A final object is the provision of a method of detecting imperfections in metal, wherein the device will provide approximately one hundred percent directional coverage of the area being checked.
Other objects and advantages of the invention will hereinafter become more fully apparent from the following description of the annexed drawings, which illustrate a preferred embodiment and wherein:
FIG. 1 is a schematic diagram showing the test apparatus in a testing environment, and illustrating the path a beam follows prior to and after a defect or flaw is detected.
FIG. 2 is an oblique cut away view, of the detecting device, under water and depicting the travel of energy from a transducer to provide complete directional coverage.
FIG. 3 illustrates the disassembled portions of an upper and lower cone section of the present invention.
FIG. 4 illustrates a modification of the upper cone section of the present invention.
The invention entails directing a beam or spot of acoustic energy, upon a metal object to be tested, by means of cones, wherein the energy will be returned to the transducer and registered or recorded as a trace if a flaw is detected in the metal being tested.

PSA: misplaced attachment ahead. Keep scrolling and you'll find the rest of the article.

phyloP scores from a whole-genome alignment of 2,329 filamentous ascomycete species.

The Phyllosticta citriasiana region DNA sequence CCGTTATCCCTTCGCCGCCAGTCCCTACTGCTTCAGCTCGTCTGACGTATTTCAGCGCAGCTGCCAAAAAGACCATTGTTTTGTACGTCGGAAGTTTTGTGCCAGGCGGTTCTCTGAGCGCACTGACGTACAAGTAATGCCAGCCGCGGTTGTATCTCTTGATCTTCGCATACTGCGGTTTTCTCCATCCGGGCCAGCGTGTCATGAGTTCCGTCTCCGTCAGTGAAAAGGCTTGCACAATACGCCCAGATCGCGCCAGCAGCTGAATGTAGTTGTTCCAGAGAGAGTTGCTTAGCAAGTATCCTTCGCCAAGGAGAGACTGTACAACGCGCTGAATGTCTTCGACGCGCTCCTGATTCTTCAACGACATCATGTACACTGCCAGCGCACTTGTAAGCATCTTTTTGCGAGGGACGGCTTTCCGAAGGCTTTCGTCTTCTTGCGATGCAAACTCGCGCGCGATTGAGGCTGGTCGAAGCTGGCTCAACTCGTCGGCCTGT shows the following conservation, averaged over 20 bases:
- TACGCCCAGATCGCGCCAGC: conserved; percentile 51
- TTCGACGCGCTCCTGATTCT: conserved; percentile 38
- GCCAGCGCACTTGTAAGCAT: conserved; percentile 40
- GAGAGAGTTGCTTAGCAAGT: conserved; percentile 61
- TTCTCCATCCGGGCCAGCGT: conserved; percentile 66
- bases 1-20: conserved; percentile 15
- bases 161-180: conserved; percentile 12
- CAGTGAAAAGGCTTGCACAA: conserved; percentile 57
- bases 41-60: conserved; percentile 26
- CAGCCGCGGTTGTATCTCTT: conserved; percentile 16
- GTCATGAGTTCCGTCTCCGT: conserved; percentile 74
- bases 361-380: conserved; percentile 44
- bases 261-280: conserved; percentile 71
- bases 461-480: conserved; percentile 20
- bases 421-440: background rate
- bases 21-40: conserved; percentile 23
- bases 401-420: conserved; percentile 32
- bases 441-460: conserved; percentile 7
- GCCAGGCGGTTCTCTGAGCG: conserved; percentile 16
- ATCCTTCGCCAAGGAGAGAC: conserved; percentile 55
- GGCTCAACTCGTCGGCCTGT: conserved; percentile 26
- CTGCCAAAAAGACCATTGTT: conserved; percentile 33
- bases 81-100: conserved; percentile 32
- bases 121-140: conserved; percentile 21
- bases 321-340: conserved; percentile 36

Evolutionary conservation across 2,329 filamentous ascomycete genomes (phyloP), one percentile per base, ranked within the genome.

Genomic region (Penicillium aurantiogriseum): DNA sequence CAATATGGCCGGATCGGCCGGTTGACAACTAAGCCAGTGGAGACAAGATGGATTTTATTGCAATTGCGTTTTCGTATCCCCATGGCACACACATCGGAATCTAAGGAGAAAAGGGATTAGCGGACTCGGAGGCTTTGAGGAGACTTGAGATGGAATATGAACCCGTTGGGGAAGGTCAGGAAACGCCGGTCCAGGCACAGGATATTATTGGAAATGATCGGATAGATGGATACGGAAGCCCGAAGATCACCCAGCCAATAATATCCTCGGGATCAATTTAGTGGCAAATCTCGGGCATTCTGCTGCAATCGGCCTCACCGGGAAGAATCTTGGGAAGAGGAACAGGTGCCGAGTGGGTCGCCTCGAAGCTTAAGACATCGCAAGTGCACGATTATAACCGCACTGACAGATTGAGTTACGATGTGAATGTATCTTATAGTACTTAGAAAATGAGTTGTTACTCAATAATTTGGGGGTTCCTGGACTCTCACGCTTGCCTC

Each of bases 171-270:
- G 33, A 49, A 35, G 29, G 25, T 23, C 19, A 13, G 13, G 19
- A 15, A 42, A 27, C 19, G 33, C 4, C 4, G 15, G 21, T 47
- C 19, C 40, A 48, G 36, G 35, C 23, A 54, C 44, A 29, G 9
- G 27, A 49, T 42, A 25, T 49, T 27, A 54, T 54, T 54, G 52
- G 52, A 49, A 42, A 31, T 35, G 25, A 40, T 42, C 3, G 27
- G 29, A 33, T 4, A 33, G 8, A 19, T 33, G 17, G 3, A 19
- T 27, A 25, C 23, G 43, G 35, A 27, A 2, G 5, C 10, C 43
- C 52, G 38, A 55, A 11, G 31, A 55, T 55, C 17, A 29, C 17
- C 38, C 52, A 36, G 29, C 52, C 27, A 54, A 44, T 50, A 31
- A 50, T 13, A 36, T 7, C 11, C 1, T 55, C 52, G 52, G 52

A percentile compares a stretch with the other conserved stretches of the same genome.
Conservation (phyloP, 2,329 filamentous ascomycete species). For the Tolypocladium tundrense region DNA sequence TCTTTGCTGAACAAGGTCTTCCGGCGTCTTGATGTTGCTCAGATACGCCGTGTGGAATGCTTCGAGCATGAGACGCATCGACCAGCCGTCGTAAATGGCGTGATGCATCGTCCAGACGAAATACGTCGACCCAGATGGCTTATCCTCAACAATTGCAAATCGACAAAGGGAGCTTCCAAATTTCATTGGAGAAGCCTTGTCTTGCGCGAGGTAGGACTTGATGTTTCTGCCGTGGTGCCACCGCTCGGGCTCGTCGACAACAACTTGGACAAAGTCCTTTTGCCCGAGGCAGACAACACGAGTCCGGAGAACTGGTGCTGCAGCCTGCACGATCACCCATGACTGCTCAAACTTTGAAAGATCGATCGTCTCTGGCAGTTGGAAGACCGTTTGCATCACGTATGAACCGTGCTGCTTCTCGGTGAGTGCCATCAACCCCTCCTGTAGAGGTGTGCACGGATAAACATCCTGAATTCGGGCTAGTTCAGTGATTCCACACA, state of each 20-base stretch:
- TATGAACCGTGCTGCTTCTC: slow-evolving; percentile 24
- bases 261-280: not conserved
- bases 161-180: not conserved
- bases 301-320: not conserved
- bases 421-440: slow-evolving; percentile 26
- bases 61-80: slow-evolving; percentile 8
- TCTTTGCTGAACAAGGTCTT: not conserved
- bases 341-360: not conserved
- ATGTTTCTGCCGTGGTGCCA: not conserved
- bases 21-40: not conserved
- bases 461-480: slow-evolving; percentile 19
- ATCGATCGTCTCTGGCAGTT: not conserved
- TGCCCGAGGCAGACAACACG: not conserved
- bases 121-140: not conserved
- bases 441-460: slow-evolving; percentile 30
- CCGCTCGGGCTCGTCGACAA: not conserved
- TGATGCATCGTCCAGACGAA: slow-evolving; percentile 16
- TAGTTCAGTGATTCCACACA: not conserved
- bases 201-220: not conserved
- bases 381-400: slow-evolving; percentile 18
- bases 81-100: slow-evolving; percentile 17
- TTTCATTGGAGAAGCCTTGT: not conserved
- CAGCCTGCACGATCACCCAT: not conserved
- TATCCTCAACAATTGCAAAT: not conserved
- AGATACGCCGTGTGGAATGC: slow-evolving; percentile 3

Referring now to the drawings in detail, wherein like reference characters designate like or corresponding parts Patented July 26, 1966 throughout the several views, there is shown in FIG. I, a schematic of the invention including tank 10 containing a liquid such as water 11, oil, or the like serving as a medium for the transfer of acoustic energy, emitting from transducer 12, shown in FIG. 2. It can further be seen in FIG. 1, that the acoustic beam is inclined from the vertical at an angle of incidence of 20 producing a beam in a device to be tested at an angle of 45 in the case of steel. This angle is somewhat critical, with the 20 angle providing the best response in steel but an angle up to 40 or more could be used for some materials.